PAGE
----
Potential difference (p.d) between the +ve and –ve terminals of a battery causes a current to flow along any conducting path that links them. The Concept of Current, Voltage and Resistance

Explain the concept of Current, Voltage and Resistance

CURRENT

An electric current in a material is the passage of charge through the material. In metals free electrons carry charge. In solutions such as sodium chloride it is carried by charged particles known as ions.

Insulators like wood and plastic do not contain charge carriers at all as every electron is firmly fixed onto their atoms. The electrons are not free to move.

The rate of flow of electrons in a material is called electric current. It is measured in amperes (A) using an Ammeter. Connection can damage them. Therefore when connecting the ammeter, the red wire should be connected to the +ve terminal of a battery.

A current of 1A is equivalent to a flow of6.25 x 1018electrons per second and 1 electron has a charge of 1.6x 10-19c.

Current in simple circuit is the same at all points.

Once the circuit is complete, electric charges inside cells and other sources of electric charge are forced out into the circuit.

The electric energy is normally given out as light and heat, as energy goes through the bulb. A car headlamp has about 4A of current passing through it while a small torch uses about 0.2A.

VOLTAGE

When several cells have been joined together, they form a battery. Every cell has a voltage, commonly referred to as potential difference (p.d). This potential difference (p.d) causes the flow of electrons (charges) in a circuit.E.g. A dry cell has a voltage of 1.5v. This voltage is normally marked on the cell.

Voltage is measured by using a voltmeter. The SI unit for voltage is the volt (V). If each coulomb if charge is given 1 joule of potential energy, then the p.d across the terminals of a battery is 1 volt.

The p.d between the ends of a connecting wire is zero since there is almost no loss of potential energy over this section.

P.d across the battery = sum of p.d around a conducting path, whereas voltage provides the driving force to an electric current, this force is always opposed.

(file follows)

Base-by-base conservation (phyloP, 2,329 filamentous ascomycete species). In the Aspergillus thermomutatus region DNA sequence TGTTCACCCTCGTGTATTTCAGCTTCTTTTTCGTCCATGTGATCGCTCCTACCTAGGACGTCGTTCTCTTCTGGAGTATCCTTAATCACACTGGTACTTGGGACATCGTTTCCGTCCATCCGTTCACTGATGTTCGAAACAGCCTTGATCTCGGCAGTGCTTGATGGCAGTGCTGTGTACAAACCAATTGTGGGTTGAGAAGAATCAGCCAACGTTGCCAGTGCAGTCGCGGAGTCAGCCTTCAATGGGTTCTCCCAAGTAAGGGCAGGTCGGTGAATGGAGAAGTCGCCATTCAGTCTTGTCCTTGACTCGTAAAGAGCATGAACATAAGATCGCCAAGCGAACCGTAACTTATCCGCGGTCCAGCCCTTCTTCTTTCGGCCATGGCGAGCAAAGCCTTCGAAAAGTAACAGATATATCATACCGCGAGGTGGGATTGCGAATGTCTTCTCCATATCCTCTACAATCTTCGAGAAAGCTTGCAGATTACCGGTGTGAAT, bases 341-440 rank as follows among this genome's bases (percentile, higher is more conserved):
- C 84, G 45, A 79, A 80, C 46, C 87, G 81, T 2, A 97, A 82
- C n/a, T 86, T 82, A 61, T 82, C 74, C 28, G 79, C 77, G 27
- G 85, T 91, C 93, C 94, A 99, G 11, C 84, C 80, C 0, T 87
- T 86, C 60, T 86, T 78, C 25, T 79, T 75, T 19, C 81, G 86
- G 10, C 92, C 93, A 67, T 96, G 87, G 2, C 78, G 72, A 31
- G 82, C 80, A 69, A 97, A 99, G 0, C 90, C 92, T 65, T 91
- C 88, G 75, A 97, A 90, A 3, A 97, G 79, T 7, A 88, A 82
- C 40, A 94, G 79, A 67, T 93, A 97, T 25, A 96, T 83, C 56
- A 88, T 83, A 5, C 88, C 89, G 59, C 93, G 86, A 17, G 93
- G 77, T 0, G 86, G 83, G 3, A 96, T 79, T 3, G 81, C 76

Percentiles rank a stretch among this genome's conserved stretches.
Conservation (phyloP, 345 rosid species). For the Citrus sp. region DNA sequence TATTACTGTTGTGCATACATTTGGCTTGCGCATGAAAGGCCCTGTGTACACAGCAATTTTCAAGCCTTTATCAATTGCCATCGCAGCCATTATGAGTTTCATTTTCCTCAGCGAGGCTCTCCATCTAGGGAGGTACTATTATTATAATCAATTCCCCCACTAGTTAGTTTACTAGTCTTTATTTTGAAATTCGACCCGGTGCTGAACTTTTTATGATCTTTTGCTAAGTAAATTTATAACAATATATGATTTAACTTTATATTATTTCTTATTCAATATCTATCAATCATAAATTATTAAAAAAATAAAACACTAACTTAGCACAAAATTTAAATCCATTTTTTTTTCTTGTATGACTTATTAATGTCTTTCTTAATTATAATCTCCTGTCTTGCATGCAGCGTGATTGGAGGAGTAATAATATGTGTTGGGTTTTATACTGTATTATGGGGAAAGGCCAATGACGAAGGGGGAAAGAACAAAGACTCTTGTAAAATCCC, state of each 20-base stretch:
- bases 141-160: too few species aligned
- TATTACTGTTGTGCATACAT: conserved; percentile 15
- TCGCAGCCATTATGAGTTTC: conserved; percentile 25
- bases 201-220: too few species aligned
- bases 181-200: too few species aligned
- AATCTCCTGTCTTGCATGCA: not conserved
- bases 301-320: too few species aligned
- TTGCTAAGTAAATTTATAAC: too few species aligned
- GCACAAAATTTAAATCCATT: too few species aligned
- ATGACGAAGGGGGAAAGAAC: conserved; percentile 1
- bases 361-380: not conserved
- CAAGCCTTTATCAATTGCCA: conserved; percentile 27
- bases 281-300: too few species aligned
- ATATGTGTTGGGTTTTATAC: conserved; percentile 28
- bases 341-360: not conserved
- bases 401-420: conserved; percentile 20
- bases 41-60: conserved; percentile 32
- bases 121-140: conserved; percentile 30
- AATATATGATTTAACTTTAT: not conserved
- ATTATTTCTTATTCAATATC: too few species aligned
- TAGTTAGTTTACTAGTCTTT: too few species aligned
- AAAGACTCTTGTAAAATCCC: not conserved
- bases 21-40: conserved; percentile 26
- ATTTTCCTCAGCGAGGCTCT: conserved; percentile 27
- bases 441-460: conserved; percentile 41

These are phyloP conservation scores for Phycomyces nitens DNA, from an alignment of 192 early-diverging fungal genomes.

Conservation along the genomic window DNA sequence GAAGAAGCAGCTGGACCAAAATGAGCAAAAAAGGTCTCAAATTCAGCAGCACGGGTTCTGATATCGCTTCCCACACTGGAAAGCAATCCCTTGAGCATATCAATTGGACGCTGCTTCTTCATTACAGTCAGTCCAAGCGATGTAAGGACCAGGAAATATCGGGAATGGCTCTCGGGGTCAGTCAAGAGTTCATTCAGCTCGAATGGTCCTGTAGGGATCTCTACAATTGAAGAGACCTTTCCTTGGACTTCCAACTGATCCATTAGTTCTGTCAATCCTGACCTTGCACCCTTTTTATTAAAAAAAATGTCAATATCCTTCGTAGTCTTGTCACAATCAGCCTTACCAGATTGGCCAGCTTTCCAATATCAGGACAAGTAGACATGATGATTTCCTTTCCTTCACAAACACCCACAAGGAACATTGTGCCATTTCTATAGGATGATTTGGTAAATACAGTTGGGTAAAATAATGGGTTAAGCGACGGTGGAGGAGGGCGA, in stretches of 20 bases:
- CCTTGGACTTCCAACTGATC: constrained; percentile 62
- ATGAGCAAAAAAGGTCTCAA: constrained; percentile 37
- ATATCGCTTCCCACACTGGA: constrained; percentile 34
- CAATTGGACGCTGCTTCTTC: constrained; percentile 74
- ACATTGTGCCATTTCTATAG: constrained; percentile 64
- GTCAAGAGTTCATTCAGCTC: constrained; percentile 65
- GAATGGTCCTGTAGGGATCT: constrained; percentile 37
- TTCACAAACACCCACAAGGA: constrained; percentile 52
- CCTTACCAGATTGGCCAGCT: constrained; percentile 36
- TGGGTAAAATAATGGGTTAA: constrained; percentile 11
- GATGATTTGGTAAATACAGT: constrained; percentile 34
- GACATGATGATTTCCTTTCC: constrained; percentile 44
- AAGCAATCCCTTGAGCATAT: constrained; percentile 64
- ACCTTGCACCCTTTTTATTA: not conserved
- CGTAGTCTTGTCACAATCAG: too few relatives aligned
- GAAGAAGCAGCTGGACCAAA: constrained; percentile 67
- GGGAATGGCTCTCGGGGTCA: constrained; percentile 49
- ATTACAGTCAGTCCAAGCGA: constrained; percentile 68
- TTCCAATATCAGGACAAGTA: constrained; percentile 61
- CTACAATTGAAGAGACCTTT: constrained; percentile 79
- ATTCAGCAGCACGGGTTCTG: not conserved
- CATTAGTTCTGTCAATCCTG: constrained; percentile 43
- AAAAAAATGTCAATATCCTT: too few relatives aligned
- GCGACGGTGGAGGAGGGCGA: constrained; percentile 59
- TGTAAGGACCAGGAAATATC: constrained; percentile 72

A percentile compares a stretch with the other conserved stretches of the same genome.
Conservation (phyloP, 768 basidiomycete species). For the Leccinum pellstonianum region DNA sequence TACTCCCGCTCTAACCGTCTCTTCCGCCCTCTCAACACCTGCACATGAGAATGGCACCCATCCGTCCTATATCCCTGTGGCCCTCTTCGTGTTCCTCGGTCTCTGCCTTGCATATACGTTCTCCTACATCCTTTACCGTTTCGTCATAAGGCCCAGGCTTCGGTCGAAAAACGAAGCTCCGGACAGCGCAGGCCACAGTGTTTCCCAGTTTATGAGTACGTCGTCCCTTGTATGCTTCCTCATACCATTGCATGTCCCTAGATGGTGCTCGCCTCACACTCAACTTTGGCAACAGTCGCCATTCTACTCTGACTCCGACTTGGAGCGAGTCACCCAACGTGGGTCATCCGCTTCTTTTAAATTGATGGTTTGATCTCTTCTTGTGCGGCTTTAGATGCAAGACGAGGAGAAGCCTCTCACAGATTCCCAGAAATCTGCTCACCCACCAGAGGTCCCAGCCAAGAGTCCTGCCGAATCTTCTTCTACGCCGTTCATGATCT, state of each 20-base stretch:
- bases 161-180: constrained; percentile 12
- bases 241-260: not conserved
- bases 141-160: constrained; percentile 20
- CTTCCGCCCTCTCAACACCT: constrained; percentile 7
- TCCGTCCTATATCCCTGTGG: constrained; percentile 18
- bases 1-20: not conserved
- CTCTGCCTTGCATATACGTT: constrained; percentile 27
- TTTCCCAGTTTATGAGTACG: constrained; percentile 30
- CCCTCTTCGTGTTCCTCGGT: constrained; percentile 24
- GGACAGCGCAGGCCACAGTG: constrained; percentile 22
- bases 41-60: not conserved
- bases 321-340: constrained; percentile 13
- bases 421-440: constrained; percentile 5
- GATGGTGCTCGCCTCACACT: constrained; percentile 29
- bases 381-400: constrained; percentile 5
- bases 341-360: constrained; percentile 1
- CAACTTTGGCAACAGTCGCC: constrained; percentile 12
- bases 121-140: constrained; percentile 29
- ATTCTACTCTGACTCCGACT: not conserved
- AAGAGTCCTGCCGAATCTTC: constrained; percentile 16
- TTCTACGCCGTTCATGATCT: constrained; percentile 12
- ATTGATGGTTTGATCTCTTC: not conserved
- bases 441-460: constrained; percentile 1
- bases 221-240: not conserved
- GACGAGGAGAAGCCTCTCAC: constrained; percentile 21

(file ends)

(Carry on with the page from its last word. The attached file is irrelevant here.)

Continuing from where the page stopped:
RESISTANCE

Is the opposition flow to an electric current. As current flows through the circuit it encounters some opposing force. This force determines the amount of current flowing in an electric device.

The property of conductors that oppose the flow of electric charges depends on the relationship between current and voltage across their ends as discovered by George Ohm. He observed that voltage across a conductor was directly proportional to electric current flowing through it provided that temperature and other physical conditions of the conductor were kept constant.

Hence, V x I

V= IR

R is the constant of proportionality. This constant is called resistance and the above relationship is known as Ohms law.

Resistant (R) = p.d across the conductor/Current through the conductor

Therefore a resistance of 1ohm is obtained when a p.d of 11V cause a current of 1A to flow in a circuit.

 name symbol conversion example milli-ohm mΩ 1mΩ = 10-3Ω R0 = 10mΩ ohm Ω – R1 = 10Ω kilo-ohm kΩ 1kΩ = 103Ω R2 = 2kΩ mega-ohm MΩ 1MΩ = 106Ω R3 = 5MΩ

A resistor

Is a device especially designed to offer resistance to the flow of an electric current, Resistors include rheostats (variable resistor) and fixed resistors.

Ohm’s Law

Ohms law states, “At constant temperature and other physical factors, the potential difference across the end is directly proportional to the current passing through a conductor (wire).”

A graphical representation of Ohm’s law. The graph of voltage against current The gradient of the particular graph represents resistance. This is constant for a particular wire or conductors. Doubling the voltage would double the current; a graph of this kind passes through the origin.

FACTORS THAT AFFECT THE RESISTANCE OF A CONDUCTOR

The resistance of a conductor is affected by the following factors:

Length of the conductor

The longer the wire, the higher the resistance, short lengths of wire produce resistors of low resistance while long lengths of the same wire are good for high – value resistance.

Temperature

An increase in temperature of a conductor means an increase in its resistance and vice versa. This is important in resistance thermometers. The resistance of metal conductor increases with increase in temperature.

Types of material

The conducting ability of the material has to be considered. A chrome wire has more resistance than a copper wire of the same dimension. That is why copper is mostly used for connecting wire.

Cross – sectional area

A thin wire has more resistance than a thick conductor. The filament of a bulb is made of very thin tang stem wire. It therefore has a high melting point.

With all other factors being equal, a long wire has more resistance than a short wire and thin wire has more resistance than a thick one. Therefore resistance of a conductor varies depending on the current flow.

The SI Units of Current, Voltage and Resistance